Iruka N. Okeke, Assistant Professor and Branco-Weiss Fellow of the Society of Science. Department of Biology, Haverford College

Having only learned to appreciate the strength of a liberal education
after being erroneously steered in the direction of a professional
degree, I can only hope that President Obasanjo’s comments will not
misinform a whole generation of our country’s youth. I’ll give our youth
the credit of being able to discern valuable advice and I will not go
into other frightening implications of that unfortunate statement since I
feel that we have had many sound contributions from previous respondents.
Instead, I plan to toy with a more speculative line of thought.

If President Obasanjo’s comments are to be taken seriously – and although
I loathe to admit it, there are others who think along similar lines –
then “useless disciplines” might include other social sciences, the core
humanities and basic science. Why then did he single out sociology and
mass communication for particular attack? Is he nervous that our
Universities are turning out too many who are trained to probe and
document human behavior, existence and quality of life? Is he further
troubled by an overproduction of those who would be best placed to
communicate human rights abuse or similar occurrences to an otherwise
uninformed populace? If indeed there is disproportionate unemployment
among Nigeria’s mass communication and sociology graduates, there could
be a correspondingly high probability of them becoming freelance human
rights activists. Does the President see this as a bad thing? Does he
think of an unemployed computer scientist as more likely to spend his
free time harmlessly writing intelligible script for other scientists
(assuming of course that the poor chap has access to a computer). Is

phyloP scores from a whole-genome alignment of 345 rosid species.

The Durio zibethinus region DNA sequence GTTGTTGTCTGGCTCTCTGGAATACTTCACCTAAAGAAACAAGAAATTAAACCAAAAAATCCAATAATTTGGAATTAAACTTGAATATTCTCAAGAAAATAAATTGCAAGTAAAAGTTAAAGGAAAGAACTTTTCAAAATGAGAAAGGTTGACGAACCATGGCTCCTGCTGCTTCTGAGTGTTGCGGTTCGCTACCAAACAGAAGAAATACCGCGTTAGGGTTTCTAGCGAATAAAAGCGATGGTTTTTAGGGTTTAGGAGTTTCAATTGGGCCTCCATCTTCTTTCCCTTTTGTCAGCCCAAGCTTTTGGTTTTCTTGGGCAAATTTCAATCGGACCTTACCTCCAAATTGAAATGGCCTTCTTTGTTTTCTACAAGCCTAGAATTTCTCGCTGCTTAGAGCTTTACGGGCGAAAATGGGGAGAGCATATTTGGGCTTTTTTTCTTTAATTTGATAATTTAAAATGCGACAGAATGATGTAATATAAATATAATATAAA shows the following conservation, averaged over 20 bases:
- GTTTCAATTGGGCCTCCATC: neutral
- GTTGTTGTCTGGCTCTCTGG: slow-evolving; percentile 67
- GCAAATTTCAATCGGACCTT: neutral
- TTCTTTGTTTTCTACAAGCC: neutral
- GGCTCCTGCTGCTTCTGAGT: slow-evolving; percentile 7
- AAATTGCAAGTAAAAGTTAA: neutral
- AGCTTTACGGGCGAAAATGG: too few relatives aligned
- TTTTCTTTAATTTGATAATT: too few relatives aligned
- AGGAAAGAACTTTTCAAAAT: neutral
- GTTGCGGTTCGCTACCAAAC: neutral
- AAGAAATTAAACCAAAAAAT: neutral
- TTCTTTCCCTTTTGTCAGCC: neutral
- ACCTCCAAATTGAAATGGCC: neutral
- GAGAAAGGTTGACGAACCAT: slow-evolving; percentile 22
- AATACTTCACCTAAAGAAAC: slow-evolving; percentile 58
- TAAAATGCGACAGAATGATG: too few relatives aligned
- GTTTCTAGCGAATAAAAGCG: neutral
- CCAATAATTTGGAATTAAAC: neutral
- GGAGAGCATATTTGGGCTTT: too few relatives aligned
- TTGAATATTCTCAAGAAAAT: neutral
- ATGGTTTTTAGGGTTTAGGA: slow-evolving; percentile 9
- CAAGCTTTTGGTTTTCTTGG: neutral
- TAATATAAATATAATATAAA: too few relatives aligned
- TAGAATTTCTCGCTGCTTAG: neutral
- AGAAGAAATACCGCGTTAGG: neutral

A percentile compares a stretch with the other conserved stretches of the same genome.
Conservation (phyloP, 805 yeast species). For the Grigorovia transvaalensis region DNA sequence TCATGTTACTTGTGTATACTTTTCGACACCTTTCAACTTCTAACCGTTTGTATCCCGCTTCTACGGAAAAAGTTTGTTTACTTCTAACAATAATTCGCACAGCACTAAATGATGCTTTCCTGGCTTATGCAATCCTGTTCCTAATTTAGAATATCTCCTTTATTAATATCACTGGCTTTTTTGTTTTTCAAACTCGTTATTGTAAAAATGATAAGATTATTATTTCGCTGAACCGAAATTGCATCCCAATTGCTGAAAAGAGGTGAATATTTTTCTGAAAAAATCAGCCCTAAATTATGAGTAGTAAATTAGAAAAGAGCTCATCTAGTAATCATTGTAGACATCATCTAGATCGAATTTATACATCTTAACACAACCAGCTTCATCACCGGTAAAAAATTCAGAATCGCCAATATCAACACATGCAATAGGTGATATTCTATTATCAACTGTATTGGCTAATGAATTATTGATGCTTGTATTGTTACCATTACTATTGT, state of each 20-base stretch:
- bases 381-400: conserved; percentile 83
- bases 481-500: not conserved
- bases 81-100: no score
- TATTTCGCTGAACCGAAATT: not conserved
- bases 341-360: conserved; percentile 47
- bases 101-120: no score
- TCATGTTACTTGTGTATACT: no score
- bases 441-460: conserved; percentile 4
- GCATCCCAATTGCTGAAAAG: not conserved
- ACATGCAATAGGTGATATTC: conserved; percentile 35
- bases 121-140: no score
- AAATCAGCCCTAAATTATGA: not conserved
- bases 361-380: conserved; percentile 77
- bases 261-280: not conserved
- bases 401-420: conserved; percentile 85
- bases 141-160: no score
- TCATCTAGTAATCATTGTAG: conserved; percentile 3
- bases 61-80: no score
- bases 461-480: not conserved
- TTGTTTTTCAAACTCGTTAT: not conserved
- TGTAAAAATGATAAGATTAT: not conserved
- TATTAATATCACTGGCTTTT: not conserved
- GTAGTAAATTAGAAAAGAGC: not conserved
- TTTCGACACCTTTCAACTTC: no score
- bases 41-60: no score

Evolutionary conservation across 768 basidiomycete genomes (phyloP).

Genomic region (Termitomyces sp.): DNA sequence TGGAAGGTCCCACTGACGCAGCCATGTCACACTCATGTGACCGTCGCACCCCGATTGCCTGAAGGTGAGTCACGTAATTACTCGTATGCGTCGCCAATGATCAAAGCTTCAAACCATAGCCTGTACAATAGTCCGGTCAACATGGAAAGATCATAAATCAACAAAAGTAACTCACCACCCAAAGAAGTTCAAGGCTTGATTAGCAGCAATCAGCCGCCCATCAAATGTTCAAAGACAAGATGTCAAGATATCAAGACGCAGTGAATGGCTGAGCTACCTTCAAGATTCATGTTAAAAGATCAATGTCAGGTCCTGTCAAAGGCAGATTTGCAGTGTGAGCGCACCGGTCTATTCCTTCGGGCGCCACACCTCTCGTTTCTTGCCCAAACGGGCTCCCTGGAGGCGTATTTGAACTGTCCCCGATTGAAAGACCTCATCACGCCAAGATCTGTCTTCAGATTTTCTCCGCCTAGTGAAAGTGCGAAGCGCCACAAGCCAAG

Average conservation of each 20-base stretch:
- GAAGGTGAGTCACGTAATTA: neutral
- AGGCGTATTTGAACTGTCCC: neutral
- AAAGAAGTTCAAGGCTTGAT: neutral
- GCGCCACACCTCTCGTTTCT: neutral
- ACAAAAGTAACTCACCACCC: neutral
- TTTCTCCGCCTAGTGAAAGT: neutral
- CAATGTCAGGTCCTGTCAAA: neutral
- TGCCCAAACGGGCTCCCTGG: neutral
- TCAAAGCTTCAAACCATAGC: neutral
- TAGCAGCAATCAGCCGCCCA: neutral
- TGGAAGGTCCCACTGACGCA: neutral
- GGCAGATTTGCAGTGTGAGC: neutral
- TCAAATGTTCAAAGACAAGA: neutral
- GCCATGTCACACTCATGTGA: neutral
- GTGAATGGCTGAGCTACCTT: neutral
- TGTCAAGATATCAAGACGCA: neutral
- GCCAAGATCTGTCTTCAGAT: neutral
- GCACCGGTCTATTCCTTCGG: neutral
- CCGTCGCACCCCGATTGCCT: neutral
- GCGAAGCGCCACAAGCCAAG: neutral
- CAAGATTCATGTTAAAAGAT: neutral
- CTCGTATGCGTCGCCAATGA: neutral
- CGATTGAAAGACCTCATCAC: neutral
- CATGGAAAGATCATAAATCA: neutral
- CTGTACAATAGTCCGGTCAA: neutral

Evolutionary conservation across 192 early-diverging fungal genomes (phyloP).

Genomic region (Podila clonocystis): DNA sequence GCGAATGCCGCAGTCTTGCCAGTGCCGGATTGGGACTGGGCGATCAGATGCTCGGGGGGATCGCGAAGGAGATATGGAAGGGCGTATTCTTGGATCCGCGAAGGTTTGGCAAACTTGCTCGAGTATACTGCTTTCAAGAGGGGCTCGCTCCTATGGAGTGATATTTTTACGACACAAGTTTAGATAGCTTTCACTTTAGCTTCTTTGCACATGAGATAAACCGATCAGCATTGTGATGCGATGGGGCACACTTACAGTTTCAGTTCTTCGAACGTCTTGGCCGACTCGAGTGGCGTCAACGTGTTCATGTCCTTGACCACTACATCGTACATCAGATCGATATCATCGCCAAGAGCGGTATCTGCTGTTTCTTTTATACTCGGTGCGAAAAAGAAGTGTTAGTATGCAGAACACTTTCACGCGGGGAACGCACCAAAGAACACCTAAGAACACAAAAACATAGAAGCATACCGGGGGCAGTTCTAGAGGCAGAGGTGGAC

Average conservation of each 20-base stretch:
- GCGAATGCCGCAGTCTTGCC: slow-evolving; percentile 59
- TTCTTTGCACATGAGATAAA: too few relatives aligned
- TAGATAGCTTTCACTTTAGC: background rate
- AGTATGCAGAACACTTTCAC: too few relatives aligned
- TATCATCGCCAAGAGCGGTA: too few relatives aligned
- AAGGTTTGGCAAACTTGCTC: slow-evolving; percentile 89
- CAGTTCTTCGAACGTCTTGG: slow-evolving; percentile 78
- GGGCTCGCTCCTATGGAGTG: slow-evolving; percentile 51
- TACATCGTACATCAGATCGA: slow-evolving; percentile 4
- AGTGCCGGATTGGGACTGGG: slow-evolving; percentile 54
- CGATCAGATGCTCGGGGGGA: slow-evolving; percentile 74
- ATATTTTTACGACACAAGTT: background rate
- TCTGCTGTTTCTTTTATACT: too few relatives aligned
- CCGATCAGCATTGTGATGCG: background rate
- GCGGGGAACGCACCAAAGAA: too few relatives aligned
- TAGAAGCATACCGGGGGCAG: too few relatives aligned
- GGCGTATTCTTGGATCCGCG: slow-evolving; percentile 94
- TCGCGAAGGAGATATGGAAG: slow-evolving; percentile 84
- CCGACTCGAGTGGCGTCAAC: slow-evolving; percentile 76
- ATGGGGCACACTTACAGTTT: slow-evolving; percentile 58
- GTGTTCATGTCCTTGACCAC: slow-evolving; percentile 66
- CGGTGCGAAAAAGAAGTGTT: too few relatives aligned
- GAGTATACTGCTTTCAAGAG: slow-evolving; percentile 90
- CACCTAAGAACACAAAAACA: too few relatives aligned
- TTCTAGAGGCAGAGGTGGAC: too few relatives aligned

there another reason for steering young people away from these areas of
study in particular?

The utility or otherwise of anything is directly related to the user. I
am told that farm tractors are very useful things. If one was parked at
my doorstep, entirely at my disposal, I’d give it away or sell it because
it is useless to me. I have never driven a tractor in my life and don’t
for the life of me know how. I’d rather have a sociologist any day. I
am sure that President Obasanjo, a seasoned agriculturist would be
unlikely to refer to a tractor as a “useless thing”. I therefore
understand his statement to mean that he has no use for people who obtain
degrees in sociology or mass communication. Of course, I don’t extend my
disrespect for tractors to imply that tractor manufacturers are wasting
resources or by suggesting that they turn out specialized biology
equipment, which I can use. Having the ability to think outside of my
box, I do realize that others will find tractors useful and indeed that
present-day human existence depends on them. I will also freely admit
that more people can use tractors than microscopes and it may be wise not
to shift the balance according to my whims. I am helped in my reasoning
by not feeling threatened by tractors. I have never suspected that they
will run me over or detract from my own importance or that tractor
manufacture stands in the way of microscope production.

If my fanciful speculations are on target, all who worry about the excess
of sociology and mass communication graduates can be rest assured that,
like graduates of every discipline, they are adaptable enough to acquire
a diverse range of technical skills in a few weeks or months. Young
people who are now in their second or third year of a prestigious
Sociology or Mass Communication program should be comforted in knowing
that people with a sound foundation in a “useless discipline” are doing
very well in technology and other sectors and that their numbers
potentially exceed those of computer scientists. (Incidentally computer
scientists and others with applied degrees tend to be less adaptable).
Indeed relatively sociology or mass communication graduates are engaged
in activities that could threaten anyone. And for those young people who
insist on directly applying the skills they acquired during their
undergraduate training in their professional careers, perhaps they would
consider sharpening their communication skills even further. Ultimately,
they could find themselves out-competing hundreds of hopeful applicants
for the enviable position of presidential speech-writer. I couldn’t help
but notice that the language in this morning’s Independence Day speech
was very well orchestrated. My sociologist friends may do better at
analyzing the content but even I could appreciate that the grammar, word
use and structure were a pleasure to listen to. Perhaps the work of a
well-trained and useful computer scientist.